"Well, I don't see but he tells a straight story enough. You see, the weight of the water in the boat broke the painter. A boat full of water is very heavy,"—and so on, in a loud and impertinently earnest tone, as if he had a bet depending on it, but had no humane interest in the matter.
Another, a large man, stood near by upon a rock, gazing into the sea, and chewing large quids of tobacco, as if that habit were forever confirmed with him.
"Come," says another to his companion, "let's be off. We've seen the whole of it. It's no use to stay to the funeral."
Further, we saw one standing upon a rock, who, we were told, was one that was saved. He was a sober-looking man, dressed in a jacket and gray pantaloons, with his hands in the pockets. I asked him a few questions, which he answered; but he seemed unwilling to talk about it, and soon walked away. By his side stood one of the life-boatmen, in an oil-cloth jacket, who told us how they went to the relief of the British brig, thinking that the boat of the St. John, which they passed on the way, held all her crew,—for the waves prevented their seeing those who were on the vessel, though they might have saved some had they known there were any there. A little further was the flag of the St. John spread on a rock to dry, and held down by stones at the corners. This frail, but essential and significant portion of the vessel, which had so long been the sport of the winds, was sure to reach the shore. There were one or two houses visible from these rocks, in which were some of the survivors recovering from the shock which their bodies and minds had sustained. One was not expected to live.
We kept on down the shore as far as a promontory called Whitehead, that we might see more of the Cohasset Rocks. In a little cove, within half a mile, there were an old man and his son collecting, with their team, the sea-weed which that fatal storm had cast up, as serenely employed as if there had never been a wreck in the world, though they were within sight of the Grampus Rock, on which the St. John had struck. The old man had heard that there was a wreck, and knew most of the particulars, but he said that he had not been up there since it happened. It was the wrecked weed that concerned him most, rock-weed, kelp, and sea-weed, as he named them, which he carted to his barn-yard; and those bodies were to him but other weeds which the tide cast up, but which were of no use to him. We afterwards came to the life-boat in its harbor, waiting for another emergency,—and in the afternoon we saw the funeral procession at a distance, at the head of which walked the captain with the other survivors.
On the whole, it was not so impressive a scene as I might have expected. If I had found one body cast upon the beach in some lonely place, it would have affected me more. I sympathized rather with the winds and waves, as if to toss and mangle these poor human bodies was the order of the day. If this was the law of Nature, why waste any time in awe or pity? If the last day were come, we should not think so much about the separation of friends or the blighted prospects of individuals. I saw that corpses might be multiplied, as on the field of battle, till they no longer affected us in any degree, as exceptions to the common lot of humanity. Take all the graveyards together, they are always the majority. It is the individual and private that demands our sympathy. A man can attend but one funeral in the course of his life, can behold but one corpse. Yet I saw that the inhabitants of the shore would be not a little affected by this event. They would watch there many days and nights for the sea to give up its dead, and their imaginations and sympathies would supply the place of mourners far away, who as yet knew not of the wreck. Many days after this, something white was seen floating on the water by one who was sauntering on the beach. It was approached in a boat, and found to be the body of a woman, which had risen in an upright position, whose white cap was blown back with the wind. I saw that the beauty of the shore itself was wrecked for many a lonely walker there, until he could perceive, at last, how its beauty was enhanced by wrecks like this, and it acquired thus a rarer and sublimer beauty still.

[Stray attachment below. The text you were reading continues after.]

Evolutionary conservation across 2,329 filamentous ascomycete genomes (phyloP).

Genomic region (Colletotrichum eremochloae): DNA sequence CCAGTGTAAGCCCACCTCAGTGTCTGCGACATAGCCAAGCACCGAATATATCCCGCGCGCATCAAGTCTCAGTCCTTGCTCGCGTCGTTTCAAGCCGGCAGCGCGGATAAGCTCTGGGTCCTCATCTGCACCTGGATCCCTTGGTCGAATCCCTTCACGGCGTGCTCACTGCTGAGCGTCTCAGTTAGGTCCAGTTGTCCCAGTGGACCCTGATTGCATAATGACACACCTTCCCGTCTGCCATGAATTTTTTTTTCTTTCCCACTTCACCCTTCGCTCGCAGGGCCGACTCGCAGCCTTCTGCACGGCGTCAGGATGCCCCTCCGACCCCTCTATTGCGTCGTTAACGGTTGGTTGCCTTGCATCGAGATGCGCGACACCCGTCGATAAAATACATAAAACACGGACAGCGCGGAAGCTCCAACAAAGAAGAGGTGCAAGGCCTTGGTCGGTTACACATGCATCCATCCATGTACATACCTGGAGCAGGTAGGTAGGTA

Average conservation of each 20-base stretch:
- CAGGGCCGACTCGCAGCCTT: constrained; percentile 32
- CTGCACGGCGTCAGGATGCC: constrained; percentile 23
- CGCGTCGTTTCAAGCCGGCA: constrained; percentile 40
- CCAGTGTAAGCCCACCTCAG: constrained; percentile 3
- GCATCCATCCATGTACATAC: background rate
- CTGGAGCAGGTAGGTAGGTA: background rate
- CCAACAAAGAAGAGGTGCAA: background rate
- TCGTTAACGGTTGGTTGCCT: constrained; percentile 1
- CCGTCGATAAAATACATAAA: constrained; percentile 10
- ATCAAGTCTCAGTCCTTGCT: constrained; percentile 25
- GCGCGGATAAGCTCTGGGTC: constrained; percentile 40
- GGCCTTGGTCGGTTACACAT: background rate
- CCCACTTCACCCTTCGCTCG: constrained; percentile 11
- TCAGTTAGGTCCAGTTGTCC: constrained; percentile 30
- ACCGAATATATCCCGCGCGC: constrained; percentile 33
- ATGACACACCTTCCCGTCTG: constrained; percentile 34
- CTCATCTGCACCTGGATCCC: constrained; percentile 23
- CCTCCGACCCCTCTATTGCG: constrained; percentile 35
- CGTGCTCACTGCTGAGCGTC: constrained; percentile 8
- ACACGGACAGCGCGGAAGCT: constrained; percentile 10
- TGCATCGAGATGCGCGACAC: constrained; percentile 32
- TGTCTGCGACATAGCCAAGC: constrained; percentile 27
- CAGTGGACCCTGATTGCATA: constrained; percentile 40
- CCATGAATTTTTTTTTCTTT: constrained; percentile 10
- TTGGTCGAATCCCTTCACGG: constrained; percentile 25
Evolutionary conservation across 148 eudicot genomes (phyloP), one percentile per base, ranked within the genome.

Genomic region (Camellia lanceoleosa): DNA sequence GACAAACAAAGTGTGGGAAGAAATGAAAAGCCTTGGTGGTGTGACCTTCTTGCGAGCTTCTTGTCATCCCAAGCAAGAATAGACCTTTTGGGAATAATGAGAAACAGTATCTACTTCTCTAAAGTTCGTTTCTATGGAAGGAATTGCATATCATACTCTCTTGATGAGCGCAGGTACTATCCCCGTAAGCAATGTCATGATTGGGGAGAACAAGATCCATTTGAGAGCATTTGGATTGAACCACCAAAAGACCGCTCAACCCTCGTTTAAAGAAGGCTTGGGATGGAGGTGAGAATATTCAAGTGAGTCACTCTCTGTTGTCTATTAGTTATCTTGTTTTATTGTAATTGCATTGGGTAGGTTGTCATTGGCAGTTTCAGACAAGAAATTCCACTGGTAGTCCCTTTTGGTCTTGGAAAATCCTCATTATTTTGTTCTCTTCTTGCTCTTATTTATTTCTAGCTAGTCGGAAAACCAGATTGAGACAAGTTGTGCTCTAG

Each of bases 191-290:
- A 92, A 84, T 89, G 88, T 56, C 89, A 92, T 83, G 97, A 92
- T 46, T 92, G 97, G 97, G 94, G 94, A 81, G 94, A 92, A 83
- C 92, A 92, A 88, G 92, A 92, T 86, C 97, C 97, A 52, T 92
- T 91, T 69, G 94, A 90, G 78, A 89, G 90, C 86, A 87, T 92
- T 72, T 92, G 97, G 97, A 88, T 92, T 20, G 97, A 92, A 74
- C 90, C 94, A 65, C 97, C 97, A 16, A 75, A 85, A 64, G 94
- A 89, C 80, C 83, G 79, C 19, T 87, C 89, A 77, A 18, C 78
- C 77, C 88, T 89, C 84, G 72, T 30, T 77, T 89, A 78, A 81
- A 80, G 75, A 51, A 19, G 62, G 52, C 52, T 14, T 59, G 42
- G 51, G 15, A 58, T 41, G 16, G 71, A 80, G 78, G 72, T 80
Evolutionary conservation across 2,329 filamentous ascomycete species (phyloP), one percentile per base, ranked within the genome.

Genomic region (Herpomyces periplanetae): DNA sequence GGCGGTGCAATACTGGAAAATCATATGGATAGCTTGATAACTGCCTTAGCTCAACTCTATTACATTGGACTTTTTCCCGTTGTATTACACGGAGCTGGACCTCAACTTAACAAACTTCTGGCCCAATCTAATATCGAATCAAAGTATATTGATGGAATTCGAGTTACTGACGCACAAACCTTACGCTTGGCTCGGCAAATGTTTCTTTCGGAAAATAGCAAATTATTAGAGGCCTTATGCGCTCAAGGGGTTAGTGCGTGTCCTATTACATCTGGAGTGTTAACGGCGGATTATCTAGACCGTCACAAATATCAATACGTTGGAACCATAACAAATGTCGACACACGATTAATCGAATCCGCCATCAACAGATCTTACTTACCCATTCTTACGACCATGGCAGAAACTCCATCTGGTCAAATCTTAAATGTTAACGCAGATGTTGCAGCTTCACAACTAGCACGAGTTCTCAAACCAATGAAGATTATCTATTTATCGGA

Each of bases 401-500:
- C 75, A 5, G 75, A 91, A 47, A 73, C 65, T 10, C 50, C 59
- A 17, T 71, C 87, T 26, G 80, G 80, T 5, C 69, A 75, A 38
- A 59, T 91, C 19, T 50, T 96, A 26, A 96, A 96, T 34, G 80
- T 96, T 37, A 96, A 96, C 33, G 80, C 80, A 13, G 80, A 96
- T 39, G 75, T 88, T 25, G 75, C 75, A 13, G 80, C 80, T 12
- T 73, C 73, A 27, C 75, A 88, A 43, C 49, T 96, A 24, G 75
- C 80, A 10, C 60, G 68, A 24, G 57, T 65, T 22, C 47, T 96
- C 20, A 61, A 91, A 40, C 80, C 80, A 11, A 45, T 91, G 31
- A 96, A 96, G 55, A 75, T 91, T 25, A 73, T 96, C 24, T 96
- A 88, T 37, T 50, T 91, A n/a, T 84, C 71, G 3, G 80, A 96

Cohasset—The little cove at Whitehead promontory
Why care for these dead bodies? They really have no friends but the worms or fishes. Their owners were coming to the New World, as Columbus and the Pilgrims did,—they were within a mile of its shores; but, before they could reach it, they emigrated to a newer world than ever Columbus dreamed of, yet one of whose existence we believe that there is far more universal and convincing evidence—though it has not yet been discovered by science—than Columbus had of this; not merely mariners' tales and some paltry drift-wood and sea-weed, but a continual drift and instinct to all our shores. I saw their empty hulks that came to land; but they themselves, meanwhile, were cast upon some shore yet further west, toward which we are all tending, and which we shall reach at last, it may be through storm and darkness, as they did. No doubt, we have reason to thank God that they have not been "shipwrecked into life again." The mariner who makes the safest port in Heaven, perchance, seems to his friends on earth to be shipwrecked, for they deem Boston Harbor the better place; though perhaps invisible to them, a skillful pilot comes to meet him, and the fairest and balmiest gales blow off that coast, his good ship makes the land in halcyon days, and he kisses the shore in rapture there, while his old hulk tosses in the surf here. It is hard to part with one's body, but, no doubt, it is easy enough to do without it when once it is gone. All their plans and hopes burst like a bubble! Infants by the score dashed on the rocks by the enraged Atlantic Ocean! No, no! If the St. John did not make her port here, she has been telegraphed there. The strongest wind cannot stagger a Spirit; it is a Spirit's breath. A just man's purpose cannot be split on any Grampus or material rock, but itself will split rocks till it succeeds.